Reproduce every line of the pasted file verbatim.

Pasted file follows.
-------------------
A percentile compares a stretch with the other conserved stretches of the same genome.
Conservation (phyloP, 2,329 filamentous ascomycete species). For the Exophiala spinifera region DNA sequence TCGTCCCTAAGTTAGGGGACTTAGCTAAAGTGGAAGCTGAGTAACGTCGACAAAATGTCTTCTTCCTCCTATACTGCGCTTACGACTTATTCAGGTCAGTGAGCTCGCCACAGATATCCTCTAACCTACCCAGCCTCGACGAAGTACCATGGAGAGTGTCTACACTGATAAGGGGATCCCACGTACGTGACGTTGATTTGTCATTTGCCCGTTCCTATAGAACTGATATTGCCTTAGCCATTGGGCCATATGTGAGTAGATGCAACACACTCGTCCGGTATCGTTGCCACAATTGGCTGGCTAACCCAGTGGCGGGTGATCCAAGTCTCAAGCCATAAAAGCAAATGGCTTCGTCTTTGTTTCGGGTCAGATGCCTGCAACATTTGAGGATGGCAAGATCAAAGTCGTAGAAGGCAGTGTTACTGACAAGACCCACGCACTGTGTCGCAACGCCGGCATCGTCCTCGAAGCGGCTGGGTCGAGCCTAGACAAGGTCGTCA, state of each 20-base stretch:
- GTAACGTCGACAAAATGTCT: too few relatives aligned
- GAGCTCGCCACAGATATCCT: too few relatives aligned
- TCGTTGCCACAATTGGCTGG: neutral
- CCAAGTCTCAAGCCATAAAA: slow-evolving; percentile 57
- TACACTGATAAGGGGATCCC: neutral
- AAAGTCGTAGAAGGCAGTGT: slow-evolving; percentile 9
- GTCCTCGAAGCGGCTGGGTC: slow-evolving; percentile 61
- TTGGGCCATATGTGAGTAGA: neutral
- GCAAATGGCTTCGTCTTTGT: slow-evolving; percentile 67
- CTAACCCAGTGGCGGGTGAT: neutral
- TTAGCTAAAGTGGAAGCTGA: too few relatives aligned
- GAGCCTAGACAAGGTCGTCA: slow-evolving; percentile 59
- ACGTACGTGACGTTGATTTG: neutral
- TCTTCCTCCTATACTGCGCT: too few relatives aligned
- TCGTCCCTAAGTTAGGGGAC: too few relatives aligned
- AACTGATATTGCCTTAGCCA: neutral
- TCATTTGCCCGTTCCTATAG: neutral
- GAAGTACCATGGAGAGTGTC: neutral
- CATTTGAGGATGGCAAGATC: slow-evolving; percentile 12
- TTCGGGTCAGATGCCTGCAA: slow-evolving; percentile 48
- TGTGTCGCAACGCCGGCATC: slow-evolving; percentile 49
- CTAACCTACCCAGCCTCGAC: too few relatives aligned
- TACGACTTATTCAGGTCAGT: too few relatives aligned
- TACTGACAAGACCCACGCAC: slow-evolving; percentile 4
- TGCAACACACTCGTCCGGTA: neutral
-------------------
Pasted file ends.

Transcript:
A percentile compares a stretch with the other conserved stretches of the same genome.
Conservation (phyloP, 2,329 filamentous ascomycete species). For the Exophiala spinifera region DNA sequence TCGTCCCTAAGTTAGGGGACTTAGCTAAAGTGGAAGCTGAGTAACGTCGACAAAATGTCTTCTTCCTCCTATACTGCGCTTACGACTTATTCAGGTCAGTGAGCTCGCCACAGATATCCTCTAACCTACCCAGCCTCGACGAAGTACCATGGAGAGTGTCTACACTGATAAGGGGATCCCACGTACGTGACGTTGATTTGTCATTTGCCCGTTCCTATAGAACTGATATTGCCTTAGCCATTGGGCCATATGTGAGTAGATGCAACACACTCGTCCGGTATCGTTGCCACAATTGGCTGGCTAACCCAGTGGCGGGTGATCCAAGTCTCAAGCCATAAAAGCAAATGGCTTCGTCTTTGTTTCGGGTCAGATGCCTGCAACATTTGAGGATGGCAAGATCAAAGTCGTAGAAGGCAGTGTTACTGACAAGACCCACGCACTGTGTCGCAACGCCGGCATCGTCCTCGAAGCGGCTGGGTCGAGCCTAGACAAGGTCGTCA, state of each 20-base stretch:
- GTAACGTCGACAAAATGTCT: too few relatives aligned
- GAGCTCGCCACAGATATCCT: too few relatives aligned
- TCGTTGCCACAATTGGCTGG: neutral
- CCAAGTCTCAAGCCATAAAA: slow-evolving; percentile 57
- TACACTGATAAGGGGATCCC: neutral
- AAAGTCGTAGAAGGCAGTGT: slow-evolving; percentile 9
- GTCCTCGAAGCGGCTGGGTC: slow-evolving; percentile 61
- TTGGGCCATATGTGAGTAGA: neutral
- GCAAATGGCTTCGTCTTTGT: slow-evolving; percentile 67
- CTAACCCAGTGGCGGGTGAT: neutral
- TTAGCTAAAGTGGAAGCTGA: too few relatives aligned
- GAGCCTAGACAAGGTCGTCA: slow-evolving; percentile 59
- ACGTACGTGACGTTGATTTG: neutral
- TCTTCCTCCTATACTGCGCT: too few relatives aligned
- TCGTCCCTAAGTTAGGGGAC: too few relatives aligned
- AACTGATATTGCCTTAGCCA: neutral
- TCATTTGCCCGTTCCTATAG: neutral
- GAAGTACCATGGAGAGTGTC: neutral
- CATTTGAGGATGGCAAGATC: slow-evolving; percentile 12
- TTCGGGTCAGATGCCTGCAA: slow-evolving; percentile 48
- TGTGTCGCAACGCCGGCATC: slow-evolving; percentile 49
- CTAACCTACCCAGCCTCGAC: too few relatives aligned
- TACGACTTATTCAGGTCAGT: too few relatives aligned
- TACTGACAAGACCCACGCAC: slow-evolving; percentile 4
- TGCAACACACTCGTCCGGTA: neutral